British lawmakers clashed with the government’s spending watchdog after they were refused details of agreements between five large companies and the tax authorities.
Members of Parliament’s Public Accounts Committee were rebuffed today when they asked Amyas Morse, head of the National Audit Office, to agree to hand over details of the settlements. Morse said in June he backed the findings of Andrew Park, a former High Court judge, that the agreements had been “reasonable.”
“It’s very difficult for us to accept your judgment,” said Margaret Hodge, the opposition Labour Party lawmaker who chairs the committee. Austin Mitchell, another Labour legislator, said Morse’s refusal showed he doesn’t “trust the committee.”
The committee in London called Morse to testify in public after failing to persuade him to disclose the companies’ tax affairs during a series of closed-door meetings. Morse said he is not “willing to commit a criminal offense” by agreeing to its demands and would face a “shower of writs” if he did. The companies have not been named.
The British government has pledged to crack down on what it sees as abusive tax-avoidance schemes, including a Barclays Plc (BARC) plan that denied the Treasury more than 500 million pounds ($800 million).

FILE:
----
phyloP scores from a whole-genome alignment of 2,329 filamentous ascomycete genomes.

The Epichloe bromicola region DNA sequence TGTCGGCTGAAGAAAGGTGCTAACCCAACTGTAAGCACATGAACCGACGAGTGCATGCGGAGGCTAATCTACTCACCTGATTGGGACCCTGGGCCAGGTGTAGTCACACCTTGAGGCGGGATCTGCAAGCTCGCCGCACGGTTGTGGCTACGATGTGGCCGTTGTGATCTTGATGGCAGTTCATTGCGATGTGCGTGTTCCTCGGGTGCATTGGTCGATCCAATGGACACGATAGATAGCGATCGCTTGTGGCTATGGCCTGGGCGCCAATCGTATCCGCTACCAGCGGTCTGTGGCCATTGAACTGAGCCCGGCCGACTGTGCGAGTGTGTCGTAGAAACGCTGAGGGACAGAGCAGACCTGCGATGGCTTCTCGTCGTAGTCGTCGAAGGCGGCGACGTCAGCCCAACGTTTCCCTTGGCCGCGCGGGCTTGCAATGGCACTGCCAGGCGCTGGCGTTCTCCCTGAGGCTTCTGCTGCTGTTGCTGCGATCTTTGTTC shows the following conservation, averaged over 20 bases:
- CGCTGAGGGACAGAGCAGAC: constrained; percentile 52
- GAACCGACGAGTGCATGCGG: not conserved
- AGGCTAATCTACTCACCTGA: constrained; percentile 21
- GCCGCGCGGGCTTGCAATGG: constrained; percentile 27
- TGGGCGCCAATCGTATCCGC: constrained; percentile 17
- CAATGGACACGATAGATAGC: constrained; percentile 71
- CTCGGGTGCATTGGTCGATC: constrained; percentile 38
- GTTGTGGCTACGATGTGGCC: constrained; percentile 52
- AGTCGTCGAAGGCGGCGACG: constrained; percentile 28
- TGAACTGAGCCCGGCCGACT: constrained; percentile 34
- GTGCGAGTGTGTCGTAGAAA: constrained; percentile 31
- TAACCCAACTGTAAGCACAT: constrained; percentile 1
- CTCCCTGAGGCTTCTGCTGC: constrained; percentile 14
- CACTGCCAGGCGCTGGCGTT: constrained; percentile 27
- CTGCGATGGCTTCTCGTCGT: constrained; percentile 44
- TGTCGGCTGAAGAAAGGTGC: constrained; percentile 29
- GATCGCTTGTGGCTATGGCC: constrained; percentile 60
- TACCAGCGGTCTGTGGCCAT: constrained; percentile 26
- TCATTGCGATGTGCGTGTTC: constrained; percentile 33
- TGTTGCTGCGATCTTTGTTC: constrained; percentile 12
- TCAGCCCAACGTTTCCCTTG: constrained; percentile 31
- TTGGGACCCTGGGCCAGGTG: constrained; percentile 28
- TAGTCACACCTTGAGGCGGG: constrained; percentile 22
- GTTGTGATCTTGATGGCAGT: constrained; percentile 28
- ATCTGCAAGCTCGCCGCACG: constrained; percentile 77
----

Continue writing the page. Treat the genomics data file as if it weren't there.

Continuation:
In a separate parliamentary hearing today, U.K. tax officials defended their strategy for ensuring large businesses pay the tax they owe, saying it had generated an extra 29 billion pounds in revenue since 2006.
“It’s entirely right we expect multinationals to pay tax in the jurisdiction where they are generating their profits,” Jim Harra, director general of business tax at Her Majesty’s Revenue & Customs, told lawmakers. “The rules are designed to ensure the proportion of profits that are relevant to the U.K. gets taxed in the U.K.”
Officials refused to comment directly on the case of Starbucks Corp. (SBUX:US), which has paid no corporation tax in the U.K. over the past three years.
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